Paris: Lafayette Saltiel, Kenjiro Suzuki, Ateliers Baudin

Share
||- Begin Content -||
Samuel Gassmann

Last week I was in Paris for two days, catching up with old friends and artisans, and seeing a few new ones.

One of the most interesting things was an interview with Lyne Cohen Solal, the new head of the Institut National Metiers d’Art - the organisation that tries to preserve and progress French high arts, including menswear.

While France has a lot of such institutions, and can be the subject of envy from somewhere like the UK (which generally lacks them), the French ones don’t always play nicely together. I’ll publish that as a full interview in a couple of weeks.

 

Lafayette Saltiel Drapiers

In this post I’ll summarise a few of the interesting appointments.

One was the cloth agent Lafayette Saltiel Drapiers, which has become well-known for its stock of vintage cloth (just under 20,000 metres) which it is selling on Instagram (@LafayetteSaltielDrapiers).

They are the agent for most English and Italian mills in France, and have been for many years. In that time they’ve built up this vintage collection - largely because, given their big office, they simply have room to.

Among the most unusual cloths are different flannel colours, very dense coatings (both above), and some silks and synthetic mixes from the 1970s and 1980s.

Because the cloths were all distributed by them, they have records of when they were bought and know generally what they are. This gives a lot of confidence to the buyer - given vintage cloth can often be hit-and-miss.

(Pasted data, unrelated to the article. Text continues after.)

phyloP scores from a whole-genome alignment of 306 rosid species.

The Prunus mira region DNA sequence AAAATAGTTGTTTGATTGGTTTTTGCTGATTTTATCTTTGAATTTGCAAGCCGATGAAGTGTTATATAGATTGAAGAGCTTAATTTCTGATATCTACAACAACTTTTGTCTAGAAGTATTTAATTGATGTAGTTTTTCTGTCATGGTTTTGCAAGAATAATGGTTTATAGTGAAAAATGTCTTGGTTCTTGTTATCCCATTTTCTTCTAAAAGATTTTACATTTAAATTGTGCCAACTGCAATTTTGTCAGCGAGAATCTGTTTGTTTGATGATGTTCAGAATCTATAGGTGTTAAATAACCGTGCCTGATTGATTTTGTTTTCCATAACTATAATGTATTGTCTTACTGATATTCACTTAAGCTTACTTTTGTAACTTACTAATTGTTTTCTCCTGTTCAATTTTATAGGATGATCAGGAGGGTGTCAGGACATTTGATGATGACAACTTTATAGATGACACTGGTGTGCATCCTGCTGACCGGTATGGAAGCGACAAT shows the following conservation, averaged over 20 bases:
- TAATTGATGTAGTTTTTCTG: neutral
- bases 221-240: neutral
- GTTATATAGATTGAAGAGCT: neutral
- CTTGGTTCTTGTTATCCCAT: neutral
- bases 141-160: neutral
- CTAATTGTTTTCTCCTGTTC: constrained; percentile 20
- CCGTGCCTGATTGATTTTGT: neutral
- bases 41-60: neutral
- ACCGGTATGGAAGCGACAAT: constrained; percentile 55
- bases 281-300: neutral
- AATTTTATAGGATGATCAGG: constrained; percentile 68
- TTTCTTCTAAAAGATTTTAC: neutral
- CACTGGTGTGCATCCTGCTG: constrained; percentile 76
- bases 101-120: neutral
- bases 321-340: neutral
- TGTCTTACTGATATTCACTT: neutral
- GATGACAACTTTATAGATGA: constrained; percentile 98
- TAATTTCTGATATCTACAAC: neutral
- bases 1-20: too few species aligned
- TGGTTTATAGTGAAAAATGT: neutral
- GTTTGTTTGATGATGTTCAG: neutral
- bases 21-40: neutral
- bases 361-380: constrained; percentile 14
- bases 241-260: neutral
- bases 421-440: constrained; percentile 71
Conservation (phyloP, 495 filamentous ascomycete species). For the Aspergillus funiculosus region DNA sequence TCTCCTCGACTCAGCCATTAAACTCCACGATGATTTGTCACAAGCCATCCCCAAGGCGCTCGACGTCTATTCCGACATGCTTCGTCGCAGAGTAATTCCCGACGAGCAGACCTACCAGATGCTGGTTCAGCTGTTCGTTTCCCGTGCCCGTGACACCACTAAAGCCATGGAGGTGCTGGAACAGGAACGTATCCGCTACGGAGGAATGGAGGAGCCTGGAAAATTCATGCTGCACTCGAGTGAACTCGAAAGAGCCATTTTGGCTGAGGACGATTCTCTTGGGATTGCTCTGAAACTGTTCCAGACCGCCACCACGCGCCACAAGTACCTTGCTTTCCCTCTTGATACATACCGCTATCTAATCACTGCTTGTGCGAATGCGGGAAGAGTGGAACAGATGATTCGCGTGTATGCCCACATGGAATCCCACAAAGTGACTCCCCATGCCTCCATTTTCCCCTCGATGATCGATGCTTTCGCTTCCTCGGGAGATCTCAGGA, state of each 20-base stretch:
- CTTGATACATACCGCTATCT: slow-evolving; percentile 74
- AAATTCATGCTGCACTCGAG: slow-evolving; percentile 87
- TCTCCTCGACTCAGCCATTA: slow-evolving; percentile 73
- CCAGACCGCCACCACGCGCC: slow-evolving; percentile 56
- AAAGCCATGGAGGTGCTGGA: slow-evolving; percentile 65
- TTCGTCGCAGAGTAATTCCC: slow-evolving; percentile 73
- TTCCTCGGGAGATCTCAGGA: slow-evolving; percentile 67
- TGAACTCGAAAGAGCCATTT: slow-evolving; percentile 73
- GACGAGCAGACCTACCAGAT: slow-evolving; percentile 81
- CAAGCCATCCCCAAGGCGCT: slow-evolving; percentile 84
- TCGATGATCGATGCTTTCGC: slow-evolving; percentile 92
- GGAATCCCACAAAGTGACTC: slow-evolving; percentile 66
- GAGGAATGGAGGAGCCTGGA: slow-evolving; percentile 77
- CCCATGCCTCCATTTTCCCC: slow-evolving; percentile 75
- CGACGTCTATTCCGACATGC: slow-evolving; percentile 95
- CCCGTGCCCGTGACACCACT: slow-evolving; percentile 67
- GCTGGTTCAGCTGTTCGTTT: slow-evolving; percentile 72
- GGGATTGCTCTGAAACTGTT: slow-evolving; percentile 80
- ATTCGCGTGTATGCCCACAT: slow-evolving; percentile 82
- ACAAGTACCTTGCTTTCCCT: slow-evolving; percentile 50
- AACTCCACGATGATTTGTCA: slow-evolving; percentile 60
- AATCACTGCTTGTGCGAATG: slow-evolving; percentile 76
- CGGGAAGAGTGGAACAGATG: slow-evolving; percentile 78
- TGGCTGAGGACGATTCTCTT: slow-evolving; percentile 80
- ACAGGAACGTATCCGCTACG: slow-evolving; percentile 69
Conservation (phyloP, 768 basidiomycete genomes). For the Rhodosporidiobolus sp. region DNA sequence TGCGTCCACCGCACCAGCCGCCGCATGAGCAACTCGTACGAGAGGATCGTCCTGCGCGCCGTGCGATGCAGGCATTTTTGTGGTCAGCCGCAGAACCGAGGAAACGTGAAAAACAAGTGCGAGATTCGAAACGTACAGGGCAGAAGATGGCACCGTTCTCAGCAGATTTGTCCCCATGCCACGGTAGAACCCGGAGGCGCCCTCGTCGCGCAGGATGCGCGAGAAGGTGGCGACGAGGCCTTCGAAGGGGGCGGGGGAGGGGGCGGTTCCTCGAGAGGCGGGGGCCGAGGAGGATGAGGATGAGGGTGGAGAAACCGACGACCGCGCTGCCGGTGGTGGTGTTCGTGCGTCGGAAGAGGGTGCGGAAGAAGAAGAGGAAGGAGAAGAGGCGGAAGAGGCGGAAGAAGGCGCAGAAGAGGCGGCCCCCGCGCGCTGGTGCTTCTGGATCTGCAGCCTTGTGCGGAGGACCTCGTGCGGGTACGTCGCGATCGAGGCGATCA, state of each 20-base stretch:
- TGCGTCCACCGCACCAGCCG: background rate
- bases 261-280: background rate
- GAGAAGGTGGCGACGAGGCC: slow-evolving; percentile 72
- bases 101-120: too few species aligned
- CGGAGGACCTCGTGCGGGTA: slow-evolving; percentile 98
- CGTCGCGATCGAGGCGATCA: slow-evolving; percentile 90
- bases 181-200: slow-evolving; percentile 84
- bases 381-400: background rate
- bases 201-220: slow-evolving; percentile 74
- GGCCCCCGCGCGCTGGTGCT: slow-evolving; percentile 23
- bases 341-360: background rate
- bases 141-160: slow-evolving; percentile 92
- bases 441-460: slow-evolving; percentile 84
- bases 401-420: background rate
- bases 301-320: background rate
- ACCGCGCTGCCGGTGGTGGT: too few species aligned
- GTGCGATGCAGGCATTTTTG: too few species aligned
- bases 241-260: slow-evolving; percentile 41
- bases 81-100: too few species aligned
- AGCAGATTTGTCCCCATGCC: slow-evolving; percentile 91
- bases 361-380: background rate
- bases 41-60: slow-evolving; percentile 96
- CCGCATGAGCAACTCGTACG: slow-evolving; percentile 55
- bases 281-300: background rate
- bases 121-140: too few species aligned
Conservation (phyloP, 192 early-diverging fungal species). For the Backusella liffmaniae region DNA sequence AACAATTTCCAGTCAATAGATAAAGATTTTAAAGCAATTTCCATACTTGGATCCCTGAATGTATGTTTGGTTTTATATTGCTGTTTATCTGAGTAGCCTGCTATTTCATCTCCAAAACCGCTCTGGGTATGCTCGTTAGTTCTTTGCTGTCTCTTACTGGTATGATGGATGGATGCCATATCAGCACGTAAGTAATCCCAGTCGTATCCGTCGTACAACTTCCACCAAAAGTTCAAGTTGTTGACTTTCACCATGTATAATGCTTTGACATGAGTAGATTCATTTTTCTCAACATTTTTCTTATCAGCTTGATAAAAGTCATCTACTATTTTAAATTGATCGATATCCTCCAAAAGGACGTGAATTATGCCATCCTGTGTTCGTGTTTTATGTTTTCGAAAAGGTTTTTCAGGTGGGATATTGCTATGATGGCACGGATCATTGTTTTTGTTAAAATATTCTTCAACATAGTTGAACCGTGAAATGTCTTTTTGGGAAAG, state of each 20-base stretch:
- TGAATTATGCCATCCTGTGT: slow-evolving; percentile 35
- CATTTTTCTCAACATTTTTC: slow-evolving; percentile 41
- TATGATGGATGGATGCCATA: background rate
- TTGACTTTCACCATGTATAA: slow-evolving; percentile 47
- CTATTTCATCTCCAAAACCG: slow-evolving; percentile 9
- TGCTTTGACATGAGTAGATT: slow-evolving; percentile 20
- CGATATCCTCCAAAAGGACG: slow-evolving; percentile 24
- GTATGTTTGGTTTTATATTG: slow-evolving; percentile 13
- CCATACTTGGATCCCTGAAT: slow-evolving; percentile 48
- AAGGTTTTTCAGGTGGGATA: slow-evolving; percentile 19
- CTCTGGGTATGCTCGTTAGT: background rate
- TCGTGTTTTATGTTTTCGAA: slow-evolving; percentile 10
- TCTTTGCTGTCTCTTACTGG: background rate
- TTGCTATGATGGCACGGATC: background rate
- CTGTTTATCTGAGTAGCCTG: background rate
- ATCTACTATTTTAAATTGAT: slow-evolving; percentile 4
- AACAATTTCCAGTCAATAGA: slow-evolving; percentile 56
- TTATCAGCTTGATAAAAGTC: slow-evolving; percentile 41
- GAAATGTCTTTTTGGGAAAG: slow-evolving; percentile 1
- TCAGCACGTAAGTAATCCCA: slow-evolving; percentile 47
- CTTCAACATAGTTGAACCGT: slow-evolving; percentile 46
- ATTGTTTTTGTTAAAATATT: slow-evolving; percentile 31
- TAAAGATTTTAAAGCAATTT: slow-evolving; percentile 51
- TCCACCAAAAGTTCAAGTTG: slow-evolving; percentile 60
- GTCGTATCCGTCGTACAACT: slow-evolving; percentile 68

It’s also the reason they don’t really want to start buying up and trading other people’s vintage cloth.

Virgil and Pierre (left and right at top) are young, enthusiastic and knowledgeable, and I recommend stopping by. Although this remains a very small part of their business, they love talking about and showing off their vintage cloth.

I picked up a length of heavy gun-club tweed with some interesting yellow and pumpkin-coloured checks.

 

Kenjiro Suzuki

Next on my list was Kenjiro Suzuki. Kenjiro is a tailor who set up his own shop recently, having previously been head cutter at Smalto.

There he was joined by his wife, who was working as a coatmaker at Camps de Luca (Kenjiro also worked at Camps previously). They are the first Japanese tailoring outfit in Paris - which is slightly surprising given how many Japanese there are in the city.

Interestingly, one of the reasons Kenjiro left Smalto was that he didn’t like their system of having a ‘fitter’ who met customers and a separate cutter who carries out the fitter’s instructions.

It is said this odd system was partly established to prevent cutters leaving and taking customers with them. But in Kenjiro’s case it had the opposite effect, spurring him to leave.

Kenjiro’s style is very like Smalto, with the fish-mouth lapel shape and beautiful finishing. He is quite versatile, however, and also cuts other styles including one very English-looking lapel he recently designed with a customer.

His suits start at €4800 - and there is an impressive laminated grid showing all the permutations of those prices. Kenjiro doesn't like the normal vague pricing of tailors, as he says 'most of the time they just make it up'. He is planning to start visiting London soon.

 

Ateliers Baudin

Guillaume Clerc started up this bespoke eyewear maker two years ago, following the closure of his previous glasses venture, Maison Bourgeat.

Things seem more established at Baudin, with more experienced staff and Guillaume more in control of the operations. As with Bourgeat, there is a lot making on-site, and I watched a pair of my sunglasses being cut down and buffed.

Guillaume’s team also adjusted the pair I had made at Bourgeat, which have never quite fitted properly. Partly this is the straight or ‘paddle’ arms, which I like aesthetically but just don’t seem to work with the shape of my head. Better to stick with hockey ends.